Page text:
Thermal performance of scleractinian corals

Jurriaans, Saskia (2019) Thermal performance of scleractinian corals. PhD thesis, James Cook University.

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View at Publisher Website: https://doi.org/10.25903/22jp-1t24
 
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Abstract

Temperature has a fundamental influence on the physiology, biology and ecology of all organisms, and varies over time and space. Organisms evolved different strategies to cope with this spatial and temporal thermal heterogeneity. For instance, organisms that inhabit thermally variable environments will function over a wider range of temperatures than organisms that live in relatively constant thermal environments. Reef-building corals including their algal symbionts generally live in warm, tropical environments close to their upper thermal maxima, however their performance at varying environmental temperatures remains poorly documented. The overarching aim of my thesis is to determine how temporal and spatial heterogeneity of the thermal environment influences coral and symbiont performance. Through a series of controlled thermal experiments in this thesis I quantify the rate of photosynthesis of reef-building corals and their algal symbionts (termed the holobiont) at various temperatures using coral colonies from different thermal environments and geographic regions. This study is the first to quantify and compare the thermal optima and performance breadth for holobiont and symbiont performance from different thermal environments using thermal performance curves and thereby providing new insights into the mechanisms underlying thermal acclimation.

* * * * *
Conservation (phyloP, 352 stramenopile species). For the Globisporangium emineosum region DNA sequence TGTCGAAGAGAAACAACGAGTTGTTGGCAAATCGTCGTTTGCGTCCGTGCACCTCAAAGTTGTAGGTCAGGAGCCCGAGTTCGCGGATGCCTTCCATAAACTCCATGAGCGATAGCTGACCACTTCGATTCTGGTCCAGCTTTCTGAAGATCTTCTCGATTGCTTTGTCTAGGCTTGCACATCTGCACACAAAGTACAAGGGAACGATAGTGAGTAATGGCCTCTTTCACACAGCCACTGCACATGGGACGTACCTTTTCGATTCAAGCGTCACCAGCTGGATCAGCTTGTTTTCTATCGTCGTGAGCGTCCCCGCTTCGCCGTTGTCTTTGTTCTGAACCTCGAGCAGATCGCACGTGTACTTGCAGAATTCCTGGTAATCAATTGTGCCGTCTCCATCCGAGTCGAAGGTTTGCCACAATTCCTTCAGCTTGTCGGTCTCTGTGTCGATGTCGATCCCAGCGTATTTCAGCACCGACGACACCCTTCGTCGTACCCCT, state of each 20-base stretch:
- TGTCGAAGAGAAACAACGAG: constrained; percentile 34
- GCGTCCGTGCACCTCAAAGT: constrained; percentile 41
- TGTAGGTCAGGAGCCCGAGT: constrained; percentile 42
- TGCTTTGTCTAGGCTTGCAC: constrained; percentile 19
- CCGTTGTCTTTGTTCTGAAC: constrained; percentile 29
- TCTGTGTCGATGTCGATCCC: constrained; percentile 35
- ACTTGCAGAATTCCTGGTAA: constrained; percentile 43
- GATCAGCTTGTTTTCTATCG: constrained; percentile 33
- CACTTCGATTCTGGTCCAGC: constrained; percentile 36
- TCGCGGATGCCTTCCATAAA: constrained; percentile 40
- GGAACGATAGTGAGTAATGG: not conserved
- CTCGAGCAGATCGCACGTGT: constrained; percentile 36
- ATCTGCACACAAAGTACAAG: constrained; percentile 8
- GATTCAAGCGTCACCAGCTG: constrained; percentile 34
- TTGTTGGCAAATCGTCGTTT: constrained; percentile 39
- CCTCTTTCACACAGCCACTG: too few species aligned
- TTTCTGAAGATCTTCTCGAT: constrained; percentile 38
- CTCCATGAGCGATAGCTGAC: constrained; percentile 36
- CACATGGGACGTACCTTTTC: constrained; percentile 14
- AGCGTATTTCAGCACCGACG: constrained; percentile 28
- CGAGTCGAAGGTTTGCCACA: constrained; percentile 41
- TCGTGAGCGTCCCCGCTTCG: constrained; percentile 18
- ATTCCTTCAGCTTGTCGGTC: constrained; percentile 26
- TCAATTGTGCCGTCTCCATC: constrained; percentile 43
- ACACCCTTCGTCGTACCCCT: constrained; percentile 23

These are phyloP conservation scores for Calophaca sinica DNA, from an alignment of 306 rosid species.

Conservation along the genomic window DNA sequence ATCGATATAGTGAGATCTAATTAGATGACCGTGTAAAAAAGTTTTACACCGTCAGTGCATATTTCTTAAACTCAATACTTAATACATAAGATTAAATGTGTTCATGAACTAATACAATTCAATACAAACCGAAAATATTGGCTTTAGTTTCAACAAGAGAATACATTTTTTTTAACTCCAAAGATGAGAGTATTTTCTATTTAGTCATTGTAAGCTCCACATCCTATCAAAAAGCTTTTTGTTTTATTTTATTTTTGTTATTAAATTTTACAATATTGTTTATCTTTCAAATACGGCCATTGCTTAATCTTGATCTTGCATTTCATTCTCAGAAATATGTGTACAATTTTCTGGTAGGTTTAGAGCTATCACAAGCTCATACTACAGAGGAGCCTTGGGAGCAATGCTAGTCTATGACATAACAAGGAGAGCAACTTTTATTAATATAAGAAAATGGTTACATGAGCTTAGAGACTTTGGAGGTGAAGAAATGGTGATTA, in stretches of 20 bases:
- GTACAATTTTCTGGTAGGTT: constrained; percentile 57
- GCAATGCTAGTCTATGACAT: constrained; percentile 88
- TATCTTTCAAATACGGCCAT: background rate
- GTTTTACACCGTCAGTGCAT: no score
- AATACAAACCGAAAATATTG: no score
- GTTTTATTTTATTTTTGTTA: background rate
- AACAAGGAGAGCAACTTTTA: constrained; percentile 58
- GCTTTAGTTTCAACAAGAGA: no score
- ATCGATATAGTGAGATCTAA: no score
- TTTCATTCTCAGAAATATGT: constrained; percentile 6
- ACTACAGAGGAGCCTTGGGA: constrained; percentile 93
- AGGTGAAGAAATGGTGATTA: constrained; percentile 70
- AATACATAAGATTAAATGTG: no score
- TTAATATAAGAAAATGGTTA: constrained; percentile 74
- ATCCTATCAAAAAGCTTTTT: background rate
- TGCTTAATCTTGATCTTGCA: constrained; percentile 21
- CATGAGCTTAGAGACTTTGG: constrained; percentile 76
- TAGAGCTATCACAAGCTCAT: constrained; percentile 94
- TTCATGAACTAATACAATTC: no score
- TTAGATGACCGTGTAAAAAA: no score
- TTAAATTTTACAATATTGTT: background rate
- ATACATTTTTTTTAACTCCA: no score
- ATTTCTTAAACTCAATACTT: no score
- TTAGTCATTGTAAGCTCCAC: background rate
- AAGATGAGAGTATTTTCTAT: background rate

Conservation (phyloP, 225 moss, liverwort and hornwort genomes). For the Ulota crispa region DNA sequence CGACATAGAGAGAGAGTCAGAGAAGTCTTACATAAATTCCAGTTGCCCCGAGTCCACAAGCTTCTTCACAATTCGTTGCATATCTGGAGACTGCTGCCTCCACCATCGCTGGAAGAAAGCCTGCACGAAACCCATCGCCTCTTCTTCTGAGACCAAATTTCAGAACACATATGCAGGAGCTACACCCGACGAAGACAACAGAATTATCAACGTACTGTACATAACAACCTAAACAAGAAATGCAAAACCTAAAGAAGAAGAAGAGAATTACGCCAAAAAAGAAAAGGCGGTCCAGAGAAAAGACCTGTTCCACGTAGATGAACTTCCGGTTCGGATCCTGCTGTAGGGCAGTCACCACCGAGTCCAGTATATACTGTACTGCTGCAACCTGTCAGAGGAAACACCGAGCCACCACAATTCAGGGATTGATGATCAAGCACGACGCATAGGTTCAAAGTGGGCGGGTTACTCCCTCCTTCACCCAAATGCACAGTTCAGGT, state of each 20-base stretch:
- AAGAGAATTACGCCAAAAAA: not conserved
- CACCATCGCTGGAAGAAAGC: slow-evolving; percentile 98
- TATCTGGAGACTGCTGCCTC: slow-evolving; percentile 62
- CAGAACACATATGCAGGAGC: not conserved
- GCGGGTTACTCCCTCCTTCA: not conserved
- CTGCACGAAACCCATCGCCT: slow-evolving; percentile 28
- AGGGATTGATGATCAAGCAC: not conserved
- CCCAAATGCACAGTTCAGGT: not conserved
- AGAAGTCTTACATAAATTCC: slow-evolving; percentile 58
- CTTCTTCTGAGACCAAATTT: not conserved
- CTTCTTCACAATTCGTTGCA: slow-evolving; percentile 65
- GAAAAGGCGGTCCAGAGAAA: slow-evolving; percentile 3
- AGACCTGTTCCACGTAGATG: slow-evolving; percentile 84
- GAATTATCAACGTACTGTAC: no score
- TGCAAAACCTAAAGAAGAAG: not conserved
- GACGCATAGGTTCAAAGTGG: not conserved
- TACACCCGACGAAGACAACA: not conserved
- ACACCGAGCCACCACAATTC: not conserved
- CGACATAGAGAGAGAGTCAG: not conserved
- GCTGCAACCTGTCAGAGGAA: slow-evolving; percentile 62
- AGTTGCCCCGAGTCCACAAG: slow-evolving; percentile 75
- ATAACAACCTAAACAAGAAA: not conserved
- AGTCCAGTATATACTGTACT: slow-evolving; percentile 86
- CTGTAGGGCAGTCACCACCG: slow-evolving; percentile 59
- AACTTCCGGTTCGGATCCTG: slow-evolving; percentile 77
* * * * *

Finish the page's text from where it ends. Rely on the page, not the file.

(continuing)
Acclimation to environmental change takes time and does not necessarily result in full compensation of an organism's performance. In Chapter 2 I identified the acclimation trajectory of massive Porites spp. for a set of host and symbiont physiological traits during exposure to heat (31 °C) and cold (21 °C) for 30 days. Cold acclimation took approximately two weeks and resulted in 'no' or 'inverse' compensation of the performance. In contrast, I found no evidence of heat acclimation holobiont and symbiont performance declined continuously instead of reaching a steady state. These results show that there is no rapid compensatory acclimation response when massive Porites spp. are exposed to a change in the thermal environment, and that compensation of the performance is unlikely to occur in response to short-term variations in temperature. I then investigated the between-season variation in performance of two coral species with contrasting life-history strategies (Chapter 3). Acclimation to seasonal variation was species-specific, with an increase of the thermal optimum in summer for a fast-growing and thermally sensitive species (A. valenciennesi) and a change of the thermal breadth for a slow-growing and thermally tolerant species (Porites cylindrica). Additionally, the symbiont performance was less plastic than the holobiont performance indicating that the reversible acclimation mostly occurs through the coral host.